What is Swept Path Analysis?
Swept Path Analysis is the evaluation and calculation of the space required when a vehicle makes turning manoeuvers. Its purpose is to help ensure designs (such as roads, driveways, site developments or parking facilities) can accommodate vehicle needs during operation, or to ensure that specific design vehicles can manoeuvre through selected routes. Although commonly referenced as ‘analysis’ or ‘checks’, swept paths analysis (as known as turn simulations) are a pre-cursor to many design elements and influences geometric design. For example, designs such as kerbs returns, junctions, road markings, parking spaces and loading/unloading facilities can benefit from proper analysis of vehicle swept path.
Who uses Swept Path Analysis Software?
Professionals with varying levels of skill and experience, who work across many different industries and company sizes, can find value in swept path analysis software.
Whilst swept paths are a critical component of geometric on-street design, they are commonly used in many other environments too; such as inside of buildings to cater for accessibility, for planning of light rail schemes, to plan aircraft land movements, to layout construction sites and even in landscape design to plot routes for vehicles around planting and other softworks areas.
What are the Benefits of Swept Path Analysis Software?
There is an understanding that swept path analysis is difficult, if not impossible, without the use of custom software. Powerful design software gives designers and engineers the tools to not only portray an accurate depiction of what a project’s result will look like, but also a proposal on how the swept path scheme will be constructed. It can also help with project collaboration and make it easier to ensure that issued drawings comply with office and project standards.
When Should Swept Path Analysis be Performed?
To determine (and to justify) whether swept path analysis should be performed, it is helpful to consider the following types of questions:
Do large vehicles need to be accommodated on a regular basis?
Are vehicles likely to encroach upon pedestrian space?
Can two large vehicles pass each other side by side on a curve?
Is it likely that vehicles would need to use reverse gear for long distances?
Is it likely that a vehicle could only exit onto a street by moving backwards in reverse gear?
Do multiple lanes exist within a junction design?
Can large vehicles pass through a junction considering all allowable movements?
Is space used conservatively enough to avoid smaller vehicles manoeuvring at excessive speed?
In the video below you can see how Swept Path Analysis is done with AutoTURN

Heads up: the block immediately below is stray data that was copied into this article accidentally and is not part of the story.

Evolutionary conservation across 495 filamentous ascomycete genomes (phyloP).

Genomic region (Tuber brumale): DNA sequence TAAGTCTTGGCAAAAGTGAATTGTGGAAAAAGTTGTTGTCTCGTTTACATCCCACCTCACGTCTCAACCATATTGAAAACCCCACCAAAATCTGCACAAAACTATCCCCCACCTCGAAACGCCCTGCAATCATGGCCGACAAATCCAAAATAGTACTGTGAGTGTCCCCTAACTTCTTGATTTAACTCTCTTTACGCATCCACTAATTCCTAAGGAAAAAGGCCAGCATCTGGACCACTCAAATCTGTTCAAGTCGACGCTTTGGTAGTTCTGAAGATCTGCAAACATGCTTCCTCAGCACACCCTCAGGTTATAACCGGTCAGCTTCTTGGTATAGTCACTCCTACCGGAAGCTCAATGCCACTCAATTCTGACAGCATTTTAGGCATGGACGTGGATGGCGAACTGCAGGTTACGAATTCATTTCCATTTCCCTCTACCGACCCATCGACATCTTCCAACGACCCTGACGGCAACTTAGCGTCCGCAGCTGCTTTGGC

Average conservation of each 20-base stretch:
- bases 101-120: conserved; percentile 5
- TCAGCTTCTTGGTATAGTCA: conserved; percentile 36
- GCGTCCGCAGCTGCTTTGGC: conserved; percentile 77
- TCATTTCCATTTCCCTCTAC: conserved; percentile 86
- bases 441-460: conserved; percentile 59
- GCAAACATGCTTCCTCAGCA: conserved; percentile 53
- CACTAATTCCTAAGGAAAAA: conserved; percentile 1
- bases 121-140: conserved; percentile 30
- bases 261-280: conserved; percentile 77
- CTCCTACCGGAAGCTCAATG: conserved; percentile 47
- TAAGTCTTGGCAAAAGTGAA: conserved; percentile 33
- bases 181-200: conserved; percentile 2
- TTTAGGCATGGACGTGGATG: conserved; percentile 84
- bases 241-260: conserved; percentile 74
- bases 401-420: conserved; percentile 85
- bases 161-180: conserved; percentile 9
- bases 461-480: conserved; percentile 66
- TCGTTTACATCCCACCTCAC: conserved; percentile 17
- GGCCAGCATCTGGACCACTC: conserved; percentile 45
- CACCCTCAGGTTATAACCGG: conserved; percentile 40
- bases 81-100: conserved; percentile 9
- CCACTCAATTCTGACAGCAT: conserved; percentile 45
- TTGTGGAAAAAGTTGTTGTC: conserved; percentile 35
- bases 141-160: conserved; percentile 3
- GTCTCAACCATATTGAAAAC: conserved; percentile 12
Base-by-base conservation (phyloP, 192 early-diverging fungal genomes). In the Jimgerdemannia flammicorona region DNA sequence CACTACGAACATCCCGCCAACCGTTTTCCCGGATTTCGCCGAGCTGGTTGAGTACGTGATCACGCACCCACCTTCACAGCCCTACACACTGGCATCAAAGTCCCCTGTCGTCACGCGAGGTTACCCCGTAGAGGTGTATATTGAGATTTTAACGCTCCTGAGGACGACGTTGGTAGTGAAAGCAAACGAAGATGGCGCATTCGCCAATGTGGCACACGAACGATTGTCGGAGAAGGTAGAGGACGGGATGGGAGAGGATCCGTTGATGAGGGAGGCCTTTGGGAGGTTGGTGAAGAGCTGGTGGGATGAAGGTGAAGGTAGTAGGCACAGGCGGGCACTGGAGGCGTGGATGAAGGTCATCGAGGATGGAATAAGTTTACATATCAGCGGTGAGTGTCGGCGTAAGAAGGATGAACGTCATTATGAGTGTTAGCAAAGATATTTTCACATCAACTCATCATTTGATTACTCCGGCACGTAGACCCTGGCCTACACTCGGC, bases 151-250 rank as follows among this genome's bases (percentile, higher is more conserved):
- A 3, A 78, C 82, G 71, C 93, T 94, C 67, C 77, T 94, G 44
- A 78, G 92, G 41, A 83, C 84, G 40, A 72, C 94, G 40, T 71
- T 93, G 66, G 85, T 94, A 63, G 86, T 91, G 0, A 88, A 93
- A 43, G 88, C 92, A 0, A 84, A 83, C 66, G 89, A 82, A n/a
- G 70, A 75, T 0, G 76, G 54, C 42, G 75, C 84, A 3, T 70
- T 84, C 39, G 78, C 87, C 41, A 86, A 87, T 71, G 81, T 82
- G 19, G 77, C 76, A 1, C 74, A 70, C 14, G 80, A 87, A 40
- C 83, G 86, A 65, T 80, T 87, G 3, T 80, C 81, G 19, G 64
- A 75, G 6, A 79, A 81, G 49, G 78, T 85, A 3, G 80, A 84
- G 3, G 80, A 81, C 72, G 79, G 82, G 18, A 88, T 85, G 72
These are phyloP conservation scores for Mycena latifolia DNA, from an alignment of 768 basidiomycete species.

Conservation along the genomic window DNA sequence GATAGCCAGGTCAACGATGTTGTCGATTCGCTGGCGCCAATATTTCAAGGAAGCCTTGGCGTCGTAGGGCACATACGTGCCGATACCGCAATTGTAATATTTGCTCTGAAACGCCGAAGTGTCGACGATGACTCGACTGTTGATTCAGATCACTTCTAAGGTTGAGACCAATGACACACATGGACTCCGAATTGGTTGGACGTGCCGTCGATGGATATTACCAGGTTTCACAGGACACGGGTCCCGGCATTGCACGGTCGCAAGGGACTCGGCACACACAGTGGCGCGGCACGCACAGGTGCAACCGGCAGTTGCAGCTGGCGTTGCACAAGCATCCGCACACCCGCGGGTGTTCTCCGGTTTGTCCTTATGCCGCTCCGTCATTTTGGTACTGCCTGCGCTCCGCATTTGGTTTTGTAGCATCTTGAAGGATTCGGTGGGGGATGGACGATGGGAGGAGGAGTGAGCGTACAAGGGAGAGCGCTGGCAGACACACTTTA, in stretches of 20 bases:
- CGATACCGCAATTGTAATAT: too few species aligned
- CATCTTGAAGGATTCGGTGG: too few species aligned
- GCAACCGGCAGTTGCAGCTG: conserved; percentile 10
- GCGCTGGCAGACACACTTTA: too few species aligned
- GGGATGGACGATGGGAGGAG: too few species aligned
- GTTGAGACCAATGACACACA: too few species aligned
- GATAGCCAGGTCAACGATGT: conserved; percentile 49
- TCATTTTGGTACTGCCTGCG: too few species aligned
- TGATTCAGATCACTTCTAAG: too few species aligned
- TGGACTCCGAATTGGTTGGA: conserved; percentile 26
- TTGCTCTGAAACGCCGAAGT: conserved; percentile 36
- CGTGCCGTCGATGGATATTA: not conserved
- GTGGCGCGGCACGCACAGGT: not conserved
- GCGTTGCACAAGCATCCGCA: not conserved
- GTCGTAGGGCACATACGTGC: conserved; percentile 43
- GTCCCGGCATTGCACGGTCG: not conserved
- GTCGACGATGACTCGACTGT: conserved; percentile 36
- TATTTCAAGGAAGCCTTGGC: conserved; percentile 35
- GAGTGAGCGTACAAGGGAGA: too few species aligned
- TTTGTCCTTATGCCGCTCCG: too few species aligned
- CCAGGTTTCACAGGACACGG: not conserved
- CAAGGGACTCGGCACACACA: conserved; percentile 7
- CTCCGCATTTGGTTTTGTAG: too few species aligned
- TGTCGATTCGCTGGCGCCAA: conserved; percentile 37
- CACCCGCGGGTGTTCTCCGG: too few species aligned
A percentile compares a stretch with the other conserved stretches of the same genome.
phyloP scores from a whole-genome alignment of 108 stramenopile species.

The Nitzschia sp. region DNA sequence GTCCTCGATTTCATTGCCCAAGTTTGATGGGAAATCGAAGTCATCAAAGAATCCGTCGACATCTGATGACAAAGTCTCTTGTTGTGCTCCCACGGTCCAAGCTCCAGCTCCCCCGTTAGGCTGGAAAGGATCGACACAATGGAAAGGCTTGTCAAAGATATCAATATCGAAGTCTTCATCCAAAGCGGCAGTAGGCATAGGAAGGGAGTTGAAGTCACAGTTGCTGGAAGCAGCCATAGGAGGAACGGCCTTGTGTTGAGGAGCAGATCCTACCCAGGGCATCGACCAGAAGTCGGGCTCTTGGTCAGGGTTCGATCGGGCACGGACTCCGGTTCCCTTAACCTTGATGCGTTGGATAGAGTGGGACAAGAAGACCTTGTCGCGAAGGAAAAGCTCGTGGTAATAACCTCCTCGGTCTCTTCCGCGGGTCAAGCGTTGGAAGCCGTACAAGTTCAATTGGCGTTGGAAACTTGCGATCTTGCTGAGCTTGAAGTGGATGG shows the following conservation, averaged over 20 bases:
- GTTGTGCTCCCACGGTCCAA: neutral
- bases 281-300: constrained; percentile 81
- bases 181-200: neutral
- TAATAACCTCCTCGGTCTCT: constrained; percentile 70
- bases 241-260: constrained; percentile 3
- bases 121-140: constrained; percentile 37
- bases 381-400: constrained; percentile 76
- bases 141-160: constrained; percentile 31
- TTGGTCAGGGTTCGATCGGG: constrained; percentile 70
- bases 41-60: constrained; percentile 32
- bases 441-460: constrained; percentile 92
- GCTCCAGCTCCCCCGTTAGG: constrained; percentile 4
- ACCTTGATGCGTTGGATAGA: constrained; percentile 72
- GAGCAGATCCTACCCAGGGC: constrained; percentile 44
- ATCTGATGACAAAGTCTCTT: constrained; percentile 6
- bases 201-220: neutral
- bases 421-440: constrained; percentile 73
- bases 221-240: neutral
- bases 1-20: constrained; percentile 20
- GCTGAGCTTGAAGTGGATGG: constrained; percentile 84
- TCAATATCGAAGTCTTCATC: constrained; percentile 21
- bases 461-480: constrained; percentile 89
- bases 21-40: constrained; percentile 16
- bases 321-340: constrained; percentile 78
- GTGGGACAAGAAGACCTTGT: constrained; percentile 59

What are the Uses for Swept Path Analysis Software?
The versatility of swept path analysis software means it can benefit organisations of any size working on projects of any scale. Here are some scenarios where swept path analysis could be used to benefit a project:
Parking spaces would be designed to accommodate large standard cars
Refuse and recycling vehicles would access the development on a regular basis
Buses may need to be accommodated on primary local and connector roads
Retail and Industrial:
Facilities would need to be served by delivery vehicles, likely both rigid and articulated
Vehicles would need access to specific loading points and would be expected to perform low speed reverse manoeuvres
Schools and Education:
Access would be needed for buses and coaches as well as large delivery vehicles
Vehicles would require sufficient space to reduce the need for reversing manoeuvres
There would be a need to accommodate a high frequency of smaller passenger vehicles (cars). It would be important that the space and layout is enough for any larger vehicles but would equally not allow excessive speed for smaller cars.
Special consideration would be made to reduce opportunity for vehicles to encroach upon pedestrian areas
Highways and Junctions:
Vehicles should not encroach onto areas set out exclusively for pedestrians or cyclists
Vehicle speed is an operative factor in junction design and swept path analysis is leveraged to define speed controlling geometry
Designers should also consider the location and vehicle mix related to the junction
Specialised Vehicles and Abnormal Loads
Abnormal loads are loads that are very low in frequency but challenging in size, shape or weight. Examples include moving wind turbine components to remote sites for erection, transporting large construction or military machinery by road or moving modular building or structural components into place. Importantly, Abnormal loads may be long, tall, wide or they may be of a non-challenging size but extremely heavy. Due to these factors, a specialist consultant will normally be contracted with experience in performing swept path analysis on such projects, or more commonly the transport and logistics company will have capability to perform simulations internally.
Deciding whether to undertake swept path analysis and purchasing appropriate software to accomplish this is not an easy decision. Depending on your scenario or role, the number of variables to consider can be large; everything from 3D visualisation functionality to the bandwidth of your design team can have an impact on your results and competitive edge.
To learn more about what options exist for making your swept path design processes easier or more detailed, speak to one of our knowledgeable sales team who will be more than happy to help.